Waterfowl management in stormwater management ponds
Smith, Caroline Denise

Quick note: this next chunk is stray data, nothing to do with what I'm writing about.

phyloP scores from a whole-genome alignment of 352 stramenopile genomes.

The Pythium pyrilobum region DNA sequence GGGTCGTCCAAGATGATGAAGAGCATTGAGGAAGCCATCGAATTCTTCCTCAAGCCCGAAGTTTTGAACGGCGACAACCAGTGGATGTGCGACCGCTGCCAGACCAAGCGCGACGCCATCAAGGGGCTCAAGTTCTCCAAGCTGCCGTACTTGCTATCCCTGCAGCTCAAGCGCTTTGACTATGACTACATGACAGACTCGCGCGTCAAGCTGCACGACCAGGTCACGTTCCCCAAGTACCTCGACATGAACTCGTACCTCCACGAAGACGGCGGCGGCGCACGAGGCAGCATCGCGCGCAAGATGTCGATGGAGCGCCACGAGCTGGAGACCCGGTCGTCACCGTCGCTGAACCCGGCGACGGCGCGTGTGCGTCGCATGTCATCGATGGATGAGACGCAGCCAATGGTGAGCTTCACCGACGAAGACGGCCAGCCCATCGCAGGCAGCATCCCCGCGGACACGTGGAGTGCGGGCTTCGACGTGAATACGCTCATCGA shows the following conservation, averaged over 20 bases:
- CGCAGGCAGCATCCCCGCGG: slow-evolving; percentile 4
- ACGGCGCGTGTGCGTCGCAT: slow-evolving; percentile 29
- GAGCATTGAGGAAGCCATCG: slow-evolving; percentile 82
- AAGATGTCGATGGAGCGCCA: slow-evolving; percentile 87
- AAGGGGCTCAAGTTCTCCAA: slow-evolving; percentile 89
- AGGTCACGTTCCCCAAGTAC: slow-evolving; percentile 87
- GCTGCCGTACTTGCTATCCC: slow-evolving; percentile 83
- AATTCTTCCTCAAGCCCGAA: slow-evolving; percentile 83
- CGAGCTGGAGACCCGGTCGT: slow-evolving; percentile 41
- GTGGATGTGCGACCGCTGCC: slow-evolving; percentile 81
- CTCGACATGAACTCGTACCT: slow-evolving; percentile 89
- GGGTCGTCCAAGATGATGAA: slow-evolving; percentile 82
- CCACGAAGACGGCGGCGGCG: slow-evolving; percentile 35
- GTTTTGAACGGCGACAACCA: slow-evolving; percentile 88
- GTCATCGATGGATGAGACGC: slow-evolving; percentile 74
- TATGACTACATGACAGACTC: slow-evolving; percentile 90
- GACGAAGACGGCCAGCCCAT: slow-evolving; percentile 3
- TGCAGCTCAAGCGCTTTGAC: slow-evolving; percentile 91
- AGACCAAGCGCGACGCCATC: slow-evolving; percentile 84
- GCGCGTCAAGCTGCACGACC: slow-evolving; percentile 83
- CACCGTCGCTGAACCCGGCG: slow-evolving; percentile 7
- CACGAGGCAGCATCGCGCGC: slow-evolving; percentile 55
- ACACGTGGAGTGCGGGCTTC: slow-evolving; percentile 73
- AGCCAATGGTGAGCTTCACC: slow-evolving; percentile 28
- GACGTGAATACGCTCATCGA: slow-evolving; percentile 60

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Urbanization, which is ever increasing on a global scale, can negatively affect wildlife and habitat as well as biotic realms including air, soil, and water. One of the impacts of urbanization is urban runoff. A method commonly employed to mitigate runoff is the construction of stormwater management ponds (SWMPs). These ponds have created new habitat for urban wildlife, especially waterfowl such as Canada geese and mallard ducks. In some municipalities, increased numbers and densities of waterfowl near SWMPs are considered a nuisance due to their large numbers, considerable amount of fecal matter and because they may create health hazards. This research specifically examines the influence of species composition and height of vegetation around SWMPs on waterfowl use and whether changes in Escherichia coli counts are attributed to waterfowl use. Ponds were visited 140 times between April 2005 and June 2006. At each site, the number of Canada geese, mallard ducks, and other waterfowl species was recorded. Geese significantly preferred ponds with short vegetation (F = 53.45, p < 0.0001) and ducks exhibited no preference (F= 2.17, p = 0.347). The time (day) that observations were made was a factor indicating that there were temporal variations among seasons; geese were slightly more affected by time (F = 16.08, p < 0.0001) than ducks (F = 11.18, p < 0.001). This was not surprising given that waterfowl generally migrate locally across seasons. This result also supported the hypothesis that geese respond to changes in vegetation height. The influence of time coincides with the development of vegetation between spring and summer. Geese moved to the ponds with short vegetation as the growing season progressed, whereas they tended to avoid ponds with more naturalized vegetation due to the increased height. From a management perspective, municipalities can discourage nuisance geese at SWMPs through the naturalization of ponds and decreasing the level of maintenance via less mowing. There was no significant correlation between waterfowl use of ponds and E. coli counts. The Pearson’s correlation ranged from -0.152 to 0.990, associated p values ranged from 0.07 to 0.981. While further study is required, it appears that waterfowl do not offer any noticeable addition of E. coli to stormwater management ponds beyond what is already in the water column from other sources. Therefore, waterfowl may not present a health threat, at least within the pond itself.